In your opinion, what sets the Freedom Schools’ summer program apart from others?
Harambee is an exceptional experience. It sets the tone for the day as both scholars and adults are energized. It sets the stage for excellence and participation expectations. It is very positive. Our day starts with breakfast, lunch, and a snack. It helps get everyone ready to go. We are doing things, and by the time they go to class, they are ready.
Our read-aloud guests excite everyone. It’s the best way to start your day.
Our curated book list is a massive thing because when you see the library of books, it feels different. There is something to be said when you see yourself in a story, or you are interested in science. Any well-curated library does something special and is robust to students.
The extended family atmosphere is vast. Our scholars don’t feel like a statistic or number. They come in happy to see each other; they come in feeling like family and asking how everyone’s day is going.
I am so surprised about the intergenerational dynamic, but the scholars engage with older students, form relationships, and have conversations. No one feels bored or just present; they feel excitement and care about each other.
For those interested in supporting or getting involved with Freedom Schools, what are some avenues or opportunities available to them?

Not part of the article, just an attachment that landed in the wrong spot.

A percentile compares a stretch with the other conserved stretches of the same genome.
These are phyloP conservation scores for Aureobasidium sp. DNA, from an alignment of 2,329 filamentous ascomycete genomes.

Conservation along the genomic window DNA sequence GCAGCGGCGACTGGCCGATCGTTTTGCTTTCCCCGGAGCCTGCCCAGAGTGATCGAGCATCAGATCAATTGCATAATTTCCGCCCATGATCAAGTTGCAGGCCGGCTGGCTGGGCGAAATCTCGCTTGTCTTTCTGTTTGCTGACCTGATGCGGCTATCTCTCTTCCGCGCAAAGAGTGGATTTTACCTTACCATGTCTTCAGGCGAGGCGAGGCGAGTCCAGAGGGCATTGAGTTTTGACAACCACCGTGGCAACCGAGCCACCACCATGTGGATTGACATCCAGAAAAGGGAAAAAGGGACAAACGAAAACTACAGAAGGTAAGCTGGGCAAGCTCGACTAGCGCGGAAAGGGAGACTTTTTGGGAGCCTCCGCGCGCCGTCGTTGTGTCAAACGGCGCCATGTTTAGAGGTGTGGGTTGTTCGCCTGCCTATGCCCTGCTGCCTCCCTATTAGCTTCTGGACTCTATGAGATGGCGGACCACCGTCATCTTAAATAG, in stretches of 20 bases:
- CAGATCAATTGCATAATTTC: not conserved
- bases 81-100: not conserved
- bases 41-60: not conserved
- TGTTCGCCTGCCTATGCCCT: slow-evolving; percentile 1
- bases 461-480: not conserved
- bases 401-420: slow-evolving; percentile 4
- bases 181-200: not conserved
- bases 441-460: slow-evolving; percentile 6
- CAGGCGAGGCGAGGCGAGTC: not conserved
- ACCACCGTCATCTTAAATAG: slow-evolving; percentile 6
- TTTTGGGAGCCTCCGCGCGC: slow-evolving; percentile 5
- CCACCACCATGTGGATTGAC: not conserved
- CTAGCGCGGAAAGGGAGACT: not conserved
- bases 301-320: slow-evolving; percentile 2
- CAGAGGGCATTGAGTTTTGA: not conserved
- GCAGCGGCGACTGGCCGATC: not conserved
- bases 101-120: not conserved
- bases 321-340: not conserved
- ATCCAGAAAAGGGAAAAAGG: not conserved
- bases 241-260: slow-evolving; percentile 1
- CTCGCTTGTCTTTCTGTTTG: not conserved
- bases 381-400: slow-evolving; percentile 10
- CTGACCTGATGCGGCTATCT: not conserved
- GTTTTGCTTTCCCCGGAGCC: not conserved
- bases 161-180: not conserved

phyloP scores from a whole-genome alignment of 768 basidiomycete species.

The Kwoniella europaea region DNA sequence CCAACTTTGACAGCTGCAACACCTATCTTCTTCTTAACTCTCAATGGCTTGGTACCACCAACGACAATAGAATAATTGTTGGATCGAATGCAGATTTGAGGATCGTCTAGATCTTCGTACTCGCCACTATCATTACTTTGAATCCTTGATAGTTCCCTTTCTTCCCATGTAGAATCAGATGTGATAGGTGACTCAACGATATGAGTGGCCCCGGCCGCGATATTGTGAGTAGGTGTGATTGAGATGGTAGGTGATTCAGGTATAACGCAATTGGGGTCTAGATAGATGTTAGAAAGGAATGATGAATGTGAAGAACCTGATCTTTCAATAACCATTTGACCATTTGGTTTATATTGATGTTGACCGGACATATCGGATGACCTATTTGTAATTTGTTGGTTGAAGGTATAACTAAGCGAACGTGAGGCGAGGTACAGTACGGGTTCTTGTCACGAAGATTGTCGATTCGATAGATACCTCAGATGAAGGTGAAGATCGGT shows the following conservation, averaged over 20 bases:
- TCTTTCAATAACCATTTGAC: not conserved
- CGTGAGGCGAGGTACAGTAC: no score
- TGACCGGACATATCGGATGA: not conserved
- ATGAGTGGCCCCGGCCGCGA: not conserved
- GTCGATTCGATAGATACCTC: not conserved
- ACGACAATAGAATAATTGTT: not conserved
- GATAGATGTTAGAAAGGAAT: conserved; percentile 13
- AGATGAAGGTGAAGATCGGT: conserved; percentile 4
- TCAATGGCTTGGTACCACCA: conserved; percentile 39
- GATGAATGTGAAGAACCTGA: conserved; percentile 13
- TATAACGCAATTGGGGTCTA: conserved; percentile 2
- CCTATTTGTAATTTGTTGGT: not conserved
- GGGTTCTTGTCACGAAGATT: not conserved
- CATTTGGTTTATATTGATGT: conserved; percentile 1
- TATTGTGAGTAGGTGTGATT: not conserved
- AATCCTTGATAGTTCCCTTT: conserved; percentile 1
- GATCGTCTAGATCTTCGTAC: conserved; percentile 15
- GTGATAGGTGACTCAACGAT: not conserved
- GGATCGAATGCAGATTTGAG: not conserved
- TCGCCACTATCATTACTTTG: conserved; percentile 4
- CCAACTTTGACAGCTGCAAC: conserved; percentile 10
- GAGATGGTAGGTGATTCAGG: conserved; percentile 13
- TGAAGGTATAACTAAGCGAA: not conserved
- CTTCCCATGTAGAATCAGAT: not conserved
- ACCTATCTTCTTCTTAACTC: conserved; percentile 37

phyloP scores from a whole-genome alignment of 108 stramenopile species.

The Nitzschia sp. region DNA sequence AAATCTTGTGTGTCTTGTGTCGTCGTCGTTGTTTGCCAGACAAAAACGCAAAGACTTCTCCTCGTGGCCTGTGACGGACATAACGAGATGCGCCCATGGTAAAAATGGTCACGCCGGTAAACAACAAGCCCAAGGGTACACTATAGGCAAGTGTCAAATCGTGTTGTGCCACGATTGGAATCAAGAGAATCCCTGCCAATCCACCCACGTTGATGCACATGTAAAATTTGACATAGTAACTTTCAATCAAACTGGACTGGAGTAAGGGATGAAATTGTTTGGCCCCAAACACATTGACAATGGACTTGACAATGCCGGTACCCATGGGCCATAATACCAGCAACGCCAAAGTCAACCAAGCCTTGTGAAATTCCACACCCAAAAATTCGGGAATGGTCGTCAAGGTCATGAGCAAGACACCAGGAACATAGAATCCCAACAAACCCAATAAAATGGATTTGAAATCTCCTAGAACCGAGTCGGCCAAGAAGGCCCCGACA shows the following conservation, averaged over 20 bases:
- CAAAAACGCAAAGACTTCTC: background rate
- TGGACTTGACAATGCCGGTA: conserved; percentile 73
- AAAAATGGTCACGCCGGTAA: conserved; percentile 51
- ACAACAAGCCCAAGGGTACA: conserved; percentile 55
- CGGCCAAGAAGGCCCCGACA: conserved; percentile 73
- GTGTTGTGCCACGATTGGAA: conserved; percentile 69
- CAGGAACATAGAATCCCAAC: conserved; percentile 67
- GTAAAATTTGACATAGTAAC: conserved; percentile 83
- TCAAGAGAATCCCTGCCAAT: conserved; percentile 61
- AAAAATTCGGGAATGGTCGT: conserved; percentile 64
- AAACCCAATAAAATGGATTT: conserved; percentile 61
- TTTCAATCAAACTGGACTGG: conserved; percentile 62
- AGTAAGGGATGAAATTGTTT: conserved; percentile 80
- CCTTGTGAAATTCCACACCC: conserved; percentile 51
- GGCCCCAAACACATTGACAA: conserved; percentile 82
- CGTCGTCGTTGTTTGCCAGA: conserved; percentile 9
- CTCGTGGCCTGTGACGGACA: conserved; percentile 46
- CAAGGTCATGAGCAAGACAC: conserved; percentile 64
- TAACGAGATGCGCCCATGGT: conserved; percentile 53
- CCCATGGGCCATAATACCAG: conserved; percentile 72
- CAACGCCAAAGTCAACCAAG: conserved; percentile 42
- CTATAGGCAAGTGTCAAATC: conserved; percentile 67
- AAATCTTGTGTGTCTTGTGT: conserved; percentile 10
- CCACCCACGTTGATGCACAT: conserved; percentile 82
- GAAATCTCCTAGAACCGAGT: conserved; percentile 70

To become a Scholar: Scholars can get enrolled in waves. A scholar who attended Freedom Schools in the past receives priority enrollment. The next wave is if they are a scholar at our host school, we reach out to the principal and parent support specialist asking if there is a scholar who you would recommend and benefit from attending Freedom Schools.
In the next wave, we open it up to the community that lives in the Norman Sims 78721 area code, Pecan Springs, or St James episcopal church.
We have a waitlist where we open it up to the community at large, where we do get scholars around central Texas.
To become an SLI: The applications come out in the new year and they have an interview once they have been hired. There are two training programs, nationally and locally. We are a part of this movement; you can connect with other SLIs and see that.